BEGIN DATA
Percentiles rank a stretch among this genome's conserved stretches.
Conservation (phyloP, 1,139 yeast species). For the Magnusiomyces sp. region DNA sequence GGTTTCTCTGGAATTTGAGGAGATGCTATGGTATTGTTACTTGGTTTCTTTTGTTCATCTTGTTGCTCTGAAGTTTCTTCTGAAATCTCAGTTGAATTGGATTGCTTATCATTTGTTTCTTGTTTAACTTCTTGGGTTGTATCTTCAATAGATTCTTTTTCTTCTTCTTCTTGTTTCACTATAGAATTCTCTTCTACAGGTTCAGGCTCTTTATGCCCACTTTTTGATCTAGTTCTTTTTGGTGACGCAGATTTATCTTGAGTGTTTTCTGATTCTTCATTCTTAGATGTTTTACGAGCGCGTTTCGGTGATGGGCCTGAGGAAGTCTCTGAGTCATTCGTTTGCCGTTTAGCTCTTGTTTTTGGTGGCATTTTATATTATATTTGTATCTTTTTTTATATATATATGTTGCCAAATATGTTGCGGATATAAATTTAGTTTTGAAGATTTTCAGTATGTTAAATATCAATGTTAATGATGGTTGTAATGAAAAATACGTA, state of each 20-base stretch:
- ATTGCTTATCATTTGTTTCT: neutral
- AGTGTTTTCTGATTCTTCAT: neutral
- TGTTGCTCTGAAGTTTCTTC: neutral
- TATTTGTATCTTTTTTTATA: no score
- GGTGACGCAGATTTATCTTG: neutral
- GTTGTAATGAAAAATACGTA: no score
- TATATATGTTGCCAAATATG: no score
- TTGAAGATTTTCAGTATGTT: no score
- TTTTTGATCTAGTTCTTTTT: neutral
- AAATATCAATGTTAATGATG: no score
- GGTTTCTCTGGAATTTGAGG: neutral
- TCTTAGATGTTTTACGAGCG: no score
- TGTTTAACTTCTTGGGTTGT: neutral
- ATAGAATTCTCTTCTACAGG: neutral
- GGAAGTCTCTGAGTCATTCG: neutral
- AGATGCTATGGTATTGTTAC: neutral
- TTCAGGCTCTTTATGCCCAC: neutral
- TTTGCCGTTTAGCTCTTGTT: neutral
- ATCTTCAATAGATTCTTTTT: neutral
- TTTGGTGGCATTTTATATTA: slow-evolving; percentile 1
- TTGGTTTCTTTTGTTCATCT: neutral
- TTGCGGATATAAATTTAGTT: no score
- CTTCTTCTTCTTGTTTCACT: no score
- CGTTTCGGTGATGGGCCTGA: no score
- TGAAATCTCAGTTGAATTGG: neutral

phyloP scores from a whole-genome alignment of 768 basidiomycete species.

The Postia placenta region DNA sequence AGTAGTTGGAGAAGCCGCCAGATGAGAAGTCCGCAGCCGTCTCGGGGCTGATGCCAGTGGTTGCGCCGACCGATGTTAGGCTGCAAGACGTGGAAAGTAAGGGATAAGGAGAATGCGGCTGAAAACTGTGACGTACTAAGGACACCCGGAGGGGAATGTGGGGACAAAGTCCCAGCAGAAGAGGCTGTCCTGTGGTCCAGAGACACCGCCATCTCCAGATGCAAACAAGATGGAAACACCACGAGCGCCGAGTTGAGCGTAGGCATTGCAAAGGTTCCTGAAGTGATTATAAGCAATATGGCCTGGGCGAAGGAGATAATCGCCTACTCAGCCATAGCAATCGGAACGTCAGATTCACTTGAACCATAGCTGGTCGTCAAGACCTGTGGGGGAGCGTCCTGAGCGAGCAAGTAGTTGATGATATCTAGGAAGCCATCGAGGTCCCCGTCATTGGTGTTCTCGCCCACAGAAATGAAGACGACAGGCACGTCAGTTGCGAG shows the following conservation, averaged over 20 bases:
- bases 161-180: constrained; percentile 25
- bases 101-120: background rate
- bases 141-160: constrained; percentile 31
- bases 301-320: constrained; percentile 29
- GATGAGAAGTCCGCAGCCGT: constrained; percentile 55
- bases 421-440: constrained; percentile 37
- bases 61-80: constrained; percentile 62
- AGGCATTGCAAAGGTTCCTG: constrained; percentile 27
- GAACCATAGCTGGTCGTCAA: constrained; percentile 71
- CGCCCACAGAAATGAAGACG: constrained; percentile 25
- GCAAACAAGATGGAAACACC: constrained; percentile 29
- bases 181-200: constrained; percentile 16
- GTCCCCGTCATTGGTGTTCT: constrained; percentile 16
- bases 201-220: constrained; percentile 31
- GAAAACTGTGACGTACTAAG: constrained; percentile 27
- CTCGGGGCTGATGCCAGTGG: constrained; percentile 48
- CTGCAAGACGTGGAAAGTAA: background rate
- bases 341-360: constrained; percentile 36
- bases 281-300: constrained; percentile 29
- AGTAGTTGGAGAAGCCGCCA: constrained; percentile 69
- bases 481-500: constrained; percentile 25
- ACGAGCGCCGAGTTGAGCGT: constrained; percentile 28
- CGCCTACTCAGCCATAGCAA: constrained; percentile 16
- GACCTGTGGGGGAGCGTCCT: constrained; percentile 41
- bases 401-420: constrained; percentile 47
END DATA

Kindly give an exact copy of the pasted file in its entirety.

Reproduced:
Percentiles rank a stretch among this genome's conserved stretches.
Conservation (phyloP, 1,139 yeast species). For the Magnusiomyces sp. region DNA sequence GGTTTCTCTGGAATTTGAGGAGATGCTATGGTATTGTTACTTGGTTTCTTTTGTTCATCTTGTTGCTCTGAAGTTTCTTCTGAAATCTCAGTTGAATTGGATTGCTTATCATTTGTTTCTTGTTTAACTTCTTGGGTTGTATCTTCAATAGATTCTTTTTCTTCTTCTTCTTGTTTCACTATAGAATTCTCTTCTACAGGTTCAGGCTCTTTATGCCCACTTTTTGATCTAGTTCTTTTTGGTGACGCAGATTTATCTTGAGTGTTTTCTGATTCTTCATTCTTAGATGTTTTACGAGCGCGTTTCGGTGATGGGCCTGAGGAAGTCTCTGAGTCATTCGTTTGCCGTTTAGCTCTTGTTTTTGGTGGCATTTTATATTATATTTGTATCTTTTTTTATATATATATGTTGCCAAATATGTTGCGGATATAAATTTAGTTTTGAAGATTTTCAGTATGTTAAATATCAATGTTAATGATGGTTGTAATGAAAAATACGTA, state of each 20-base stretch:
- ATTGCTTATCATTTGTTTCT: neutral
- AGTGTTTTCTGATTCTTCAT: neutral
- TGTTGCTCTGAAGTTTCTTC: neutral
- TATTTGTATCTTTTTTTATA: no score
- GGTGACGCAGATTTATCTTG: neutral
- GTTGTAATGAAAAATACGTA: no score
- TATATATGTTGCCAAATATG: no score
- TTGAAGATTTTCAGTATGTT: no score
- TTTTTGATCTAGTTCTTTTT: neutral
- AAATATCAATGTTAATGATG: no score
- GGTTTCTCTGGAATTTGAGG: neutral
- TCTTAGATGTTTTACGAGCG: no score
- TGTTTAACTTCTTGGGTTGT: neutral
- ATAGAATTCTCTTCTACAGG: neutral
- GGAAGTCTCTGAGTCATTCG: neutral
- AGATGCTATGGTATTGTTAC: neutral
- TTCAGGCTCTTTATGCCCAC: neutral
- TTTGCCGTTTAGCTCTTGTT: neutral
- ATCTTCAATAGATTCTTTTT: neutral
- TTTGGTGGCATTTTATATTA: slow-evolving; percentile 1
- TTGGTTTCTTTTGTTCATCT: neutral
- TTGCGGATATAAATTTAGTT: no score
- CTTCTTCTTCTTGTTTCACT: no score
- CGTTTCGGTGATGGGCCTGA: no score
- TGAAATCTCAGTTGAATTGG: neutral

phyloP scores from a whole-genome alignment of 768 basidiomycete species.

The Postia placenta region DNA sequence AGTAGTTGGAGAAGCCGCCAGATGAGAAGTCCGCAGCCGTCTCGGGGCTGATGCCAGTGGTTGCGCCGACCGATGTTAGGCTGCAAGACGTGGAAAGTAAGGGATAAGGAGAATGCGGCTGAAAACTGTGACGTACTAAGGACACCCGGAGGGGAATGTGGGGACAAAGTCCCAGCAGAAGAGGCTGTCCTGTGGTCCAGAGACACCGCCATCTCCAGATGCAAACAAGATGGAAACACCACGAGCGCCGAGTTGAGCGTAGGCATTGCAAAGGTTCCTGAAGTGATTATAAGCAATATGGCCTGGGCGAAGGAGATAATCGCCTACTCAGCCATAGCAATCGGAACGTCAGATTCACTTGAACCATAGCTGGTCGTCAAGACCTGTGGGGGAGCGTCCTGAGCGAGCAAGTAGTTGATGATATCTAGGAAGCCATCGAGGTCCCCGTCATTGGTGTTCTCGCCCACAGAAATGAAGACGACAGGCACGTCAGTTGCGAG shows the following conservation, averaged over 20 bases:
- bases 161-180: constrained; percentile 25
- bases 101-120: background rate
- bases 141-160: constrained; percentile 31
- bases 301-320: constrained; percentile 29
- GATGAGAAGTCCGCAGCCGT: constrained; percentile 55
- bases 421-440: constrained; percentile 37
- bases 61-80: constrained; percentile 62
- AGGCATTGCAAAGGTTCCTG: constrained; percentile 27
- GAACCATAGCTGGTCGTCAA: constrained; percentile 71
- CGCCCACAGAAATGAAGACG: constrained; percentile 25
- GCAAACAAGATGGAAACACC: constrained; percentile 29
- bases 181-200: constrained; percentile 16
- GTCCCCGTCATTGGTGTTCT: constrained; percentile 16
- bases 201-220: constrained; percentile 31
- GAAAACTGTGACGTACTAAG: constrained; percentile 27
- CTCGGGGCTGATGCCAGTGG: constrained; percentile 48
- CTGCAAGACGTGGAAAGTAA: background rate
- bases 341-360: constrained; percentile 36
- bases 281-300: constrained; percentile 29
- AGTAGTTGGAGAAGCCGCCA: constrained; percentile 69
- bases 481-500: constrained; percentile 25
- ACGAGCGCCGAGTTGAGCGT: constrained; percentile 28
- CGCCTACTCAGCCATAGCAA: constrained; percentile 16
- GACCTGTGGGGGAGCGTCCT: constrained; percentile 41
- bases 401-420: constrained; percentile 47